With multi-day festivals on the wane, government backs mini-fests on the wine | Riotact

With multi-day festivals on the wane, government backs mini-fests on the wine | Riotact

Chris Isaak and band at Centennial Vineyards, Bowral. Photo: Tim Bradshaw Photography.

With so many multi-day live music festivals closing down around the country, more regional wineries appear to be doing an excellent job at filling the void and satisfying the Aussie thirst for a great time. And the government’s doing what it can to support their (vig)noble endeavours.

In this time of economic hardships for many, a single-day event is a much more palatable proposition than forking out for festivals spanning entire weekends or longer.

Enter entrepreneurial winery owners who have seen and seized the opportunity to open up their sprawling acreages to music-loving spenders – but just for one day at a time.

For the most part, these wineries lease their land to events such as A Day on the Green, whose logistic specialists build massive stages, fence off paddocks for parking, arrange shuttle buses from local towns, and handle all the ticketing and security.

It’s not a new thing – some wineries have been hosting concert events for decades – but with the demise of more music festivals, more wineries are coming to the party.

It’s a win-win-win-win situation.

Wineries (many that have been battered by fires and floods in recent years) have found a way to bolster their viability; the music events industry reaps the benefits of adapting to the festival scene; musicians are getting gigs; and music-lovers and festivalgoers alike keep getting more of what they want.

The government’s noticed the trend.

Arts Minister Tony Burke recently launched the Live Music Australia program, describing music festivals as the lifeblood of the live music sector in this country.

“That’s why this government is backing them in,” he said when announcing an initial $2.5 million funding initiative.

“We know the live music sector continues to face challenges, which is why we’re determined to support it.

“This program will help artists and musicians do what they do best – sharing Australian music and stories with audiences right across the country.”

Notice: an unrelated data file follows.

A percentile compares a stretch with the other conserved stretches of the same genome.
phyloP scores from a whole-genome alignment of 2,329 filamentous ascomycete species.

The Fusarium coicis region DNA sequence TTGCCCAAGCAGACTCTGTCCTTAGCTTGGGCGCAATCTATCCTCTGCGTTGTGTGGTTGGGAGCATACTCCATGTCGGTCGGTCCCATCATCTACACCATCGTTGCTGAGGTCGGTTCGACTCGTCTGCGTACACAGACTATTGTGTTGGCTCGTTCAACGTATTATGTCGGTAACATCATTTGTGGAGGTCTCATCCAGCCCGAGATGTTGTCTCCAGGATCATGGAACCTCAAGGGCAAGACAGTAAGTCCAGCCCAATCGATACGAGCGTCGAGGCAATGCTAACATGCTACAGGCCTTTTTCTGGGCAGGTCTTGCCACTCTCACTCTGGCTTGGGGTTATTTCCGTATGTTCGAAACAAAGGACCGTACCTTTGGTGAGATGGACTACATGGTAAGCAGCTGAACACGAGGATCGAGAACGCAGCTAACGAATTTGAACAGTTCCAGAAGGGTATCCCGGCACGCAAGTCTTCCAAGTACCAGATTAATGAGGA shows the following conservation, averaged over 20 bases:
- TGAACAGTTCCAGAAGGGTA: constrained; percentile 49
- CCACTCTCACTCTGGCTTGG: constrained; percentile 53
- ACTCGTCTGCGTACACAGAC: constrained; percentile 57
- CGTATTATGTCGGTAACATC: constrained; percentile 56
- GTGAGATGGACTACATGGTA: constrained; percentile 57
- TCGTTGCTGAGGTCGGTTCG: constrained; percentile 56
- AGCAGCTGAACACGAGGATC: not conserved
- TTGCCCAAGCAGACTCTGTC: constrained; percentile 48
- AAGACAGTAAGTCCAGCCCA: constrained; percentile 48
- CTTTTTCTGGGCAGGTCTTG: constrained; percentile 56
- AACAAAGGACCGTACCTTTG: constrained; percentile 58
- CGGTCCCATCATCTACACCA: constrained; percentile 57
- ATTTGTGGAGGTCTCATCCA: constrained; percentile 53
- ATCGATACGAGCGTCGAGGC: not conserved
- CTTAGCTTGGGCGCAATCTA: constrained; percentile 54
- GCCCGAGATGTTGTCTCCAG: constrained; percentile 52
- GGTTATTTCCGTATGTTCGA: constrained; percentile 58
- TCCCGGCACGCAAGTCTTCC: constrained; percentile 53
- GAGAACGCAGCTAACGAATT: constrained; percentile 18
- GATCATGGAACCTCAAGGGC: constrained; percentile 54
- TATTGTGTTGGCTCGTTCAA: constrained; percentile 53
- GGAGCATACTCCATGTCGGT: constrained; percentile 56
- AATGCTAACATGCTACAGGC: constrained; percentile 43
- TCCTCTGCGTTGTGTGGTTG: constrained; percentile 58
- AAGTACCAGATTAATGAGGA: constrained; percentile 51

In addition to supporting established festivals, grants are also aimed at assisting up-and-coming, grassroots-level events. The recently opened next round of funding through the program targets small—to medium-sized live music venues.

outdoor music festival

A Day on Green at Centennial Vineyards, Bowral. Photo: Region.

A Day on the Green is a well-established event. In developing its marriage with regional wineries, it is on the right course to ensure that its mini-festivals will last far longer than the struggling big festivals.

It’s found a formula that works and is doing it well.

Take Centennial Vineyards in Bowral, for example.

A Day on the Green events held there attract roughly equal patronage from Canberra, from Sydney and from the local districts of the Southern Highlands.

It is ideally located to be close enough for festivalgoers to either travel home the same evening or make an early start home the following day.

Tom Jones played there recently. James Taylor will be there on 28 April, and last Sunday (14 April), it was Chris Isaak.

But the formula works because it’s not just the headline act, which is often a big international name, but a whole afternoon of world-class Aussie acts on the same stage.

And organisers know not to put the weakest act on first. Put on a class attraction first up and the punters will be there from the get-go (any buy more wine).

Vika and Linda Bull, and Mark Seymour made the most of the Day on the Green. Photo: Tim Bradshaw.

Before Chris Isaak took to the stage on Sunday, the glorious Vika and Linda Bull opened the event to wild applause.

They invited Aussie rock legend Mark Seymour to join them, who also returned after their set with his own band.

The mature members of the crowd (there were many of us) were already in their element long before the main act. It’s their music.

Boy & Bear came out next, giving the younger crowd something to drool over before Isaak himself brought out his hybrid show of San Francisco and Las Vegas to an adoring crowd.

Isaak and his band of more than three decades were simply outstanding.

Big hits like Wicked Game, Blue Hotel and the sexy Baby Did a Bad, Bad Thing caused raptures in the audience, as did Isaak’s nods to Elvis and Roy Orbison with a few crooned covers.

He even paused the show himself to draw everyone’s attention to the moon above and to note that in his whole career in show business, he rarely got to play in such a beautiful setting.

The crowd roared.

By the time lights went up, everyone had enjoyed good food and drink, plenty of laughs, excellent Aussie music and a show-stopping international act.

What more could you want in a music festival? And all in one day.

In these times of uncertainty for many industries – especially the music and live events sector – it’s a formula that is working.

More power to it.

James Taylor and His All-Star band, supported by Josh Pyke and Ella Hooper, play Centennial Vineyards, Bowral on Sunday, 28 April. Tickets are on sale now.